Celebrate it. Work it. Love yo-self. This goes for all humans because you better believe that men have problems with body image that are just as damaging. These days when I think about what beauty and sexiness mean to me, I think about ability and not appearance. I am one of the strongest, fittest girls I know, and I am pretty confident I am stronger than my male partner (we both agree, by the way). I can push my body to do half-marathons, one legged squats, push ups, and whatever else I want – and that is one of the best feelings as well as a major motivation for me to love a healthy lifestyle so much. Being fit – however that may look on your body – is freedom. I’ve moved past caring about what I LOOK like, now I realize all that matters to me is what I can DO with this gorgeous body.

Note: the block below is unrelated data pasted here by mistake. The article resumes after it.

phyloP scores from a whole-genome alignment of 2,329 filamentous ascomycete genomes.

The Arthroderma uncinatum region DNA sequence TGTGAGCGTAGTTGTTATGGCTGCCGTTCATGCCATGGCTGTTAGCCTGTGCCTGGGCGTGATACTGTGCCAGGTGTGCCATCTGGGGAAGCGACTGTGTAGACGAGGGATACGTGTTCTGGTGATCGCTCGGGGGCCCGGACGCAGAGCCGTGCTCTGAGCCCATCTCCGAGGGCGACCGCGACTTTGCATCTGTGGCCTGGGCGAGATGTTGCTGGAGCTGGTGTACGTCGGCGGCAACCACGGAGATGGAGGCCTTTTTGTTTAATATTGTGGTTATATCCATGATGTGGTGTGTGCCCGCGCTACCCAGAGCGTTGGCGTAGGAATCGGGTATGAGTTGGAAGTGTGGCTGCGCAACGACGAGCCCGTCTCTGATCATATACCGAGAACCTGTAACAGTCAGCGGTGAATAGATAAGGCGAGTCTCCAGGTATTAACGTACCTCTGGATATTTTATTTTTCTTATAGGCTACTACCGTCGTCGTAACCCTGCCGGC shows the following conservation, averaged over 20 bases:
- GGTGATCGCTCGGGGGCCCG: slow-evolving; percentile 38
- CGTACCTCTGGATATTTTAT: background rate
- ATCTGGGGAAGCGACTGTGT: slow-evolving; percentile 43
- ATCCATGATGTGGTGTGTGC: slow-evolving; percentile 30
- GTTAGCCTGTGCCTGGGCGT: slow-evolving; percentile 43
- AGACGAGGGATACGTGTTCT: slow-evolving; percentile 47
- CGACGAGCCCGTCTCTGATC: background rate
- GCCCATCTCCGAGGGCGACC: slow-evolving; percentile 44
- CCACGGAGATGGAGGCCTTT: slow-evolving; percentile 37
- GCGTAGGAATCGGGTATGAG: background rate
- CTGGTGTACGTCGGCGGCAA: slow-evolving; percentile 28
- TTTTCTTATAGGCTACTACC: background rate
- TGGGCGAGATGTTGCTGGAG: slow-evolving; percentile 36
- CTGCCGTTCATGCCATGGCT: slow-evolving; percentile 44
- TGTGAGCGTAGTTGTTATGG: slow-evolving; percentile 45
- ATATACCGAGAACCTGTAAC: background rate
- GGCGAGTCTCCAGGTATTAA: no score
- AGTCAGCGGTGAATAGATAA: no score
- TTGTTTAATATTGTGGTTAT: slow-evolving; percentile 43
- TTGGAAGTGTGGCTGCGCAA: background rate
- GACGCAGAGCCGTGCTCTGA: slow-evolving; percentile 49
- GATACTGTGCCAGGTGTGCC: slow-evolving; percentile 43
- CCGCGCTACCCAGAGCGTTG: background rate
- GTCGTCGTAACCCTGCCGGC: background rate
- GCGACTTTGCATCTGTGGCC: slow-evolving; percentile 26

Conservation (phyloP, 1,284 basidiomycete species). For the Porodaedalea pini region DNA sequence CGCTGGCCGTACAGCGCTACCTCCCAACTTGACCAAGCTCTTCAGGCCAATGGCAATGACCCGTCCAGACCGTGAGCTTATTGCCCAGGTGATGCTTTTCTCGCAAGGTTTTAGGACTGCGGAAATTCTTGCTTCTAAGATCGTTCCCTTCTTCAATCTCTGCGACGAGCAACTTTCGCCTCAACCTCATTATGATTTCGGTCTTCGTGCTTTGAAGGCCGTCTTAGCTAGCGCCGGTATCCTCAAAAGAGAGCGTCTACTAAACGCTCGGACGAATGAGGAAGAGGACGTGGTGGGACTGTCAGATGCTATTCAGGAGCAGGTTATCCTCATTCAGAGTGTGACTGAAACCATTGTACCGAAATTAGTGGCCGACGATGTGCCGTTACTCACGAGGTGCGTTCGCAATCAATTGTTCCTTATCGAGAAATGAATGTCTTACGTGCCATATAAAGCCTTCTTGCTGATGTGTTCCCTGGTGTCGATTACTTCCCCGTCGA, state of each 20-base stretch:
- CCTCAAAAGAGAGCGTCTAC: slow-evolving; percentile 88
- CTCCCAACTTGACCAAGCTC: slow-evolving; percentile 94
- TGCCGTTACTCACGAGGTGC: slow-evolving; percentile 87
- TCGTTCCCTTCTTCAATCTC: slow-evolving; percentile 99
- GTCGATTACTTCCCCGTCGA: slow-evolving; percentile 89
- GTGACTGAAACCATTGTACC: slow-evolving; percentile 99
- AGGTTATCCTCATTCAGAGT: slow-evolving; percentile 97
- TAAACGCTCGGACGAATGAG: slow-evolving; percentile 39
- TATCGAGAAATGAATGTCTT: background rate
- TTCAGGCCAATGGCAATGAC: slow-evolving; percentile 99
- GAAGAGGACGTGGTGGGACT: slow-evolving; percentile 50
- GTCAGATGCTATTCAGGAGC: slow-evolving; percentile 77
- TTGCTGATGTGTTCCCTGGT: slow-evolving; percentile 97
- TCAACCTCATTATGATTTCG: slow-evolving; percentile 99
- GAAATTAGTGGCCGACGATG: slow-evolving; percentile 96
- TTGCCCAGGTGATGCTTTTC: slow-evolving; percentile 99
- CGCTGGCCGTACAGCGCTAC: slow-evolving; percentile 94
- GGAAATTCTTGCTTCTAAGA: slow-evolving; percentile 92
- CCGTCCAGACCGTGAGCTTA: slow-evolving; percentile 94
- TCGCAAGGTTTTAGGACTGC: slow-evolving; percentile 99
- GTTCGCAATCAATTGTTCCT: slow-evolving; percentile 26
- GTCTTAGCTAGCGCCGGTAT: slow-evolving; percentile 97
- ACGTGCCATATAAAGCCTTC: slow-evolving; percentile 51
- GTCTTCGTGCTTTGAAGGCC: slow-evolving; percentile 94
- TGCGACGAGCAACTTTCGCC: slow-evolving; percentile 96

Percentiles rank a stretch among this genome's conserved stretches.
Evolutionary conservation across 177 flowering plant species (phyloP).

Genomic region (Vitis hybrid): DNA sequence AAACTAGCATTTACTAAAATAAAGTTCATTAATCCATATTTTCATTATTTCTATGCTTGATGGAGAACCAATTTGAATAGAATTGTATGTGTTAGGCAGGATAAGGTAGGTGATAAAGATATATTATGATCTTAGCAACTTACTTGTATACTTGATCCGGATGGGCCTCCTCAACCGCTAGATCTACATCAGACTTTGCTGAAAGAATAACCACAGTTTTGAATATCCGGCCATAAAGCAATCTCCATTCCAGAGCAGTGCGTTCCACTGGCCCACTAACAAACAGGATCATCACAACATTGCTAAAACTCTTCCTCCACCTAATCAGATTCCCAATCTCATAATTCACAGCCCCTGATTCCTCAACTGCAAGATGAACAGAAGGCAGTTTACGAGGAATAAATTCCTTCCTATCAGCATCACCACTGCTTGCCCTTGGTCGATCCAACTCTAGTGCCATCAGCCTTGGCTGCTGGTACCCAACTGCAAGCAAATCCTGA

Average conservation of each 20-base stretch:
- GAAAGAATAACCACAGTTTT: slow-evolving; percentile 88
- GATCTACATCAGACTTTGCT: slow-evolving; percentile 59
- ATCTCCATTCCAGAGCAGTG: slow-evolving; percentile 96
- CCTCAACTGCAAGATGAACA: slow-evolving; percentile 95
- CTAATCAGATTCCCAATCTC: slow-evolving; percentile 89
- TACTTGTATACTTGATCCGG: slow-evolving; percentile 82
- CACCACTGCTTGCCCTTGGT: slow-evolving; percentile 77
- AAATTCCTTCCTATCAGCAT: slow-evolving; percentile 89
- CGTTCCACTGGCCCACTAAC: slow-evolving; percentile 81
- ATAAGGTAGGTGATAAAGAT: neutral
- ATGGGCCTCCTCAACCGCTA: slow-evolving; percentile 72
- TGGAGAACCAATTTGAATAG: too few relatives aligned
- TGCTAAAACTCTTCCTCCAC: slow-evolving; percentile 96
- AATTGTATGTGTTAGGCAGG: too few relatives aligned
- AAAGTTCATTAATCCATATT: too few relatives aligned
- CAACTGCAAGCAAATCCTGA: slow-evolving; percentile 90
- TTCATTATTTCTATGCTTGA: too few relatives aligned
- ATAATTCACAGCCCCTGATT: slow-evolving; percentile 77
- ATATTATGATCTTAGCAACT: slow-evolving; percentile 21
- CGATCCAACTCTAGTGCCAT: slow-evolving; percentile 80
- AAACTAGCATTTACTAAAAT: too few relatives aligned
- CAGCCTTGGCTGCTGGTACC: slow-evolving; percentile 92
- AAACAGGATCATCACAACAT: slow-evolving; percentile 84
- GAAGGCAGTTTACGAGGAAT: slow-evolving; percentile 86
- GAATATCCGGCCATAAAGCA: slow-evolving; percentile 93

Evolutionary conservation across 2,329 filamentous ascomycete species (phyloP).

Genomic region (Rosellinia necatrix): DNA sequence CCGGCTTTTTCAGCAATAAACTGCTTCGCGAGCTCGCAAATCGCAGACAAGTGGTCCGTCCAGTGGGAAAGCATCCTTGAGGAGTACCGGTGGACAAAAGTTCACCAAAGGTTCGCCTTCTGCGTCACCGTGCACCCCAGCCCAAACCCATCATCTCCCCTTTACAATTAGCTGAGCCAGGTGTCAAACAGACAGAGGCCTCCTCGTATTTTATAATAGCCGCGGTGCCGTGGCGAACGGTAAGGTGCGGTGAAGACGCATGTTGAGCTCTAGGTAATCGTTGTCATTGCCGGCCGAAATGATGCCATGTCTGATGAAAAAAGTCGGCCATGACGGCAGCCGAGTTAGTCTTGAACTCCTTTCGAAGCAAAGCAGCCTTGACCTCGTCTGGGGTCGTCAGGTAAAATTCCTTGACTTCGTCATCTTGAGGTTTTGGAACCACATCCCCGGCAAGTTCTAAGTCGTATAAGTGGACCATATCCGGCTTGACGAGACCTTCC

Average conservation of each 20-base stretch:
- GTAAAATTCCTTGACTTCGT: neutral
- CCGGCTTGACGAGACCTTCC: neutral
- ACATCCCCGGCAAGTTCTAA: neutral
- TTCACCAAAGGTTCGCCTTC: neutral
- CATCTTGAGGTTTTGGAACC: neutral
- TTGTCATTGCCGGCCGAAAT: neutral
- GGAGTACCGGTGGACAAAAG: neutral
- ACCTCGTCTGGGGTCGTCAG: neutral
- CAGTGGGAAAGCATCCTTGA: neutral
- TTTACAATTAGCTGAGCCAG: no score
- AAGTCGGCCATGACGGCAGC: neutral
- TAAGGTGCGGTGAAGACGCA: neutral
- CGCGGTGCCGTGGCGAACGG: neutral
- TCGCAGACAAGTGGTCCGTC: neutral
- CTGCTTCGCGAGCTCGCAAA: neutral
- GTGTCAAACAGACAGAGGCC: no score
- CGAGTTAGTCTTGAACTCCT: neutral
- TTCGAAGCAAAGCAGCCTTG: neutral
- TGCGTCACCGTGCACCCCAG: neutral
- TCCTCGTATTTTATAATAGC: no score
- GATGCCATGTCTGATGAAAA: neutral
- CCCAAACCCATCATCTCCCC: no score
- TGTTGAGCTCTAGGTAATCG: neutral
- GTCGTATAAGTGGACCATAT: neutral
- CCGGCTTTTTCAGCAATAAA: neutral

It took me a fair amount of time (most of a year) to realize that losing my period and feeling weak all the time was not sustainable or good for me. I wasn’t happy anymore. Gradually I began incorporating cooked foods like steamed broccoli and tofu back into my diet, WITHOUT feeling guilty about it. And eventually I was eating a normal, whole foods vegan diet again. I had gained back weight, had energy, and felt strong. This when my period returned. Unfortunately, it sucked. It came back more painful than it had ever been, with a heavier flow, cramps, and lots of back pain. I’d have trouble sleeping and I’d get headaches. I thought: “Dang, this must be what everyone else complains about!” I thought I was finally getting a regular period! Maybe not… It stayed pretty painful for about a year but I reflect on that now and realize that it was because that entire time I was in a very stressful relationship. Stress has a major effect on your hormones. When that relationship ended, so did the excessively painful periods. Now my period really IS normal; it lasts about 5-6 days, I can tell when it’s coming because my lower back gets sore, the first 2 days I have back pain and crazy emotions, but after that it’s smooth rolling, my flow is light and cramps are unusual. I guess you could say I have a healthy period, but it’s on the light side, and I like to think this is because I eat clean and vegan. Processed foods like sugar and white flour can really eff up your time o’ da month because they screw with your hormones. If you aren’t vegan already but your period sucks, I would definitely recommend trying to eat more whole foods and see how that changes things.